Old Man, Dark Heart
Serial killers age. They turn into old men. Though that fact may seem obvious, most of us probably conjure the infamous Ted Bundy or Jeffrey Dahmer, both of whom were around age thirty when they were apprehended. But within the last few years, with the advent of forensic genealogy, there’s been an uptick in the number of elderly men arrested for serial murders and sexual assaults that had long gone cold.
The most famous of these is Joseph DeAngelo, also known as the Golden State Killer, who committed at least thirteen murders, more than fifty rapes, and numerous burglaries in California between 1974 and 1986. DeAngelo was arrested in 2018, at the ripe old age of seventy-two. He was wheeled into the courtroom to face his charges in a wheelchair, which authorities deemed a ploy to play on our sympathies. DeAngelo’s crimes are chronicled in the fantastic book, I’ll Be Gone in the Dark, by the late Michelle McNamara. Her final chapter, “Letter to an Old Man,” is haunting, particularly as it was written before DeAngelo was caught.
Earlier this summer, seventy-nine-year-old, Samuel Little, confessed to more than ninety murders, making him the most prolific serial killer in history. A shoplifter by day, Little targeted prostitutes, drug addicts, and homeless women by night, women he believed no one would miss. Little was arrested on drug charges in 2012, and his DNA proved a match to three unsolved murders in the 1980s. No different than many men his age, he is ill with diabetes and heart disease, his hair gray and his face wrinkled. But chillingly, according to authorities, Little strangled his victims and even targeted women with a certain neck types.
Most recently, in early July 2019, Mark Manteuffel, age fifty-nine, was arrested on multiple charges of rape, torture, and other crimes which were committed in the Sacramento area between 1992 and 1994. Like DeAngelo, Manteuffel had a background in law enforcement, having worked for decades in the Federal Bureau of Prisons and retiring in 2014 as an administer of a Florida correctional facility. A combination of DNA testing and genetic profiling led to his arrest.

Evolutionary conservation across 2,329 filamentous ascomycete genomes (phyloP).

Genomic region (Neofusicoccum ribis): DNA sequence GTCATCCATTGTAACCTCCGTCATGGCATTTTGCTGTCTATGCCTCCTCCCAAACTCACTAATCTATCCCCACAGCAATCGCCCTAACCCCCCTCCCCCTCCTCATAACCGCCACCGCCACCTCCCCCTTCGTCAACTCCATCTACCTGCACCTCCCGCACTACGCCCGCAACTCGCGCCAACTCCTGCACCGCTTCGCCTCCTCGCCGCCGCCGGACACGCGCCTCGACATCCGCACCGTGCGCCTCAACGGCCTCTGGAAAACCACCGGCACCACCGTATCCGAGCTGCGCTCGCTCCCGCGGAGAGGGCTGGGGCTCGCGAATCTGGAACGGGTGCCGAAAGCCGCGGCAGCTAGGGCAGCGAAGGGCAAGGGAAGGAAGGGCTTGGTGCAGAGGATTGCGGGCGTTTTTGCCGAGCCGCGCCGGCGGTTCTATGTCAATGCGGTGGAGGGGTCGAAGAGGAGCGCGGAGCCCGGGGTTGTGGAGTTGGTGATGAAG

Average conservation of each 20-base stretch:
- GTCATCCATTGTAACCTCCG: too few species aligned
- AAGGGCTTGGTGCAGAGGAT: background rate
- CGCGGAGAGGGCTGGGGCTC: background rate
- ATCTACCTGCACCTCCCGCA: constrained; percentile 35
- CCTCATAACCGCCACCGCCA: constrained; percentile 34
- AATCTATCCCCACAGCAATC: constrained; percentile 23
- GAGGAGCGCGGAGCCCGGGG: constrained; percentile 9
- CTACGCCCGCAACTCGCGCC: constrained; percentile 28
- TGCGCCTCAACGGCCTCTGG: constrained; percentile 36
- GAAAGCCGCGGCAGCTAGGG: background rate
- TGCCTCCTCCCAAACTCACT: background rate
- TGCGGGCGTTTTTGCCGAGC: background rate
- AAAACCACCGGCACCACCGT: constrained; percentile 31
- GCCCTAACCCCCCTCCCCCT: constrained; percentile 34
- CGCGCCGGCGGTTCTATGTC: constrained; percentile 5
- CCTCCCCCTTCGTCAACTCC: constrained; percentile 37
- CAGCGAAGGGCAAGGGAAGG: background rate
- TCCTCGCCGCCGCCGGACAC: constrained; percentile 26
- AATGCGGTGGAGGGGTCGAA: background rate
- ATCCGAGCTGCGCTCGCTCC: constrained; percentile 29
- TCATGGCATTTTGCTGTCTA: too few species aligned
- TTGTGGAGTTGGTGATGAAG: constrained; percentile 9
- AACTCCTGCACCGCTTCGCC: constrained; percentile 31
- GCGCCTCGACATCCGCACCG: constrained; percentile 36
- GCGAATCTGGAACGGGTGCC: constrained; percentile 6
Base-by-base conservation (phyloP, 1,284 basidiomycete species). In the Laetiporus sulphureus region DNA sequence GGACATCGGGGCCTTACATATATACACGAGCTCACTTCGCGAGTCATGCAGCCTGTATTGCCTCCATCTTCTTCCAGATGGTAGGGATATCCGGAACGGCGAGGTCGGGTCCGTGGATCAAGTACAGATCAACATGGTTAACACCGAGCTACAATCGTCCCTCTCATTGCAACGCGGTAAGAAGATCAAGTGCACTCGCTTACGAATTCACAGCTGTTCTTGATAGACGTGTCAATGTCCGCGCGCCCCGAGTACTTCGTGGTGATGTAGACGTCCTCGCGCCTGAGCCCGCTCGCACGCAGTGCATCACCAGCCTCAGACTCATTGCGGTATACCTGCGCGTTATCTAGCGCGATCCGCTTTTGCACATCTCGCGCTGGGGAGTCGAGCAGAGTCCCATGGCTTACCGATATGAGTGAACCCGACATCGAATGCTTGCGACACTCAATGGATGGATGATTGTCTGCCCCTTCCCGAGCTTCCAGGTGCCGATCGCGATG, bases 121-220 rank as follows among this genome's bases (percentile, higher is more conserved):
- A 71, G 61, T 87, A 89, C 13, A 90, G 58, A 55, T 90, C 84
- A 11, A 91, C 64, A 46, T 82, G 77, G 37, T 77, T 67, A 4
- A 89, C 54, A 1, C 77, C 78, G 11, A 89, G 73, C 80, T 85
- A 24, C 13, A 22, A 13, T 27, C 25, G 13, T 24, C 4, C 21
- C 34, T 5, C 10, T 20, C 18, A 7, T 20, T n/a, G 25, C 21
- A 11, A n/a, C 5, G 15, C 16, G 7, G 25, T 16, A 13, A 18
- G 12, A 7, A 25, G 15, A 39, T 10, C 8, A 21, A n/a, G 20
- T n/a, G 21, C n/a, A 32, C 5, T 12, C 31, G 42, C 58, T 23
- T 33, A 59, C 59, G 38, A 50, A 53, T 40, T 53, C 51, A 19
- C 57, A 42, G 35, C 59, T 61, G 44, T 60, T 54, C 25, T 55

Whenever one of these cases hits the news, I’m reminded of the life term inmates I evaluate every month for the parole board, as a good portion of them are over the age of sixty. As a part of California state law, we are required to consider advancing age, diminished physical condition, and the impact of long-term incarceration in our violence risk assessments. Many lifers have significant health issues; some are wheelchair or bed bound; others can no longer remember why they are incarcerated. There’s a striking difference between the frail, liver-spotted body who sits before me and the strapping young man who took a life. And it seems wrong somehow to demand the same kind of punishment for the aged.
But for serial murderers, justice has no time clock. Because somewhere deep inside, under wrinkles and white hair and papery skin, is a dark heart and a wicked mind that never, ever grows old.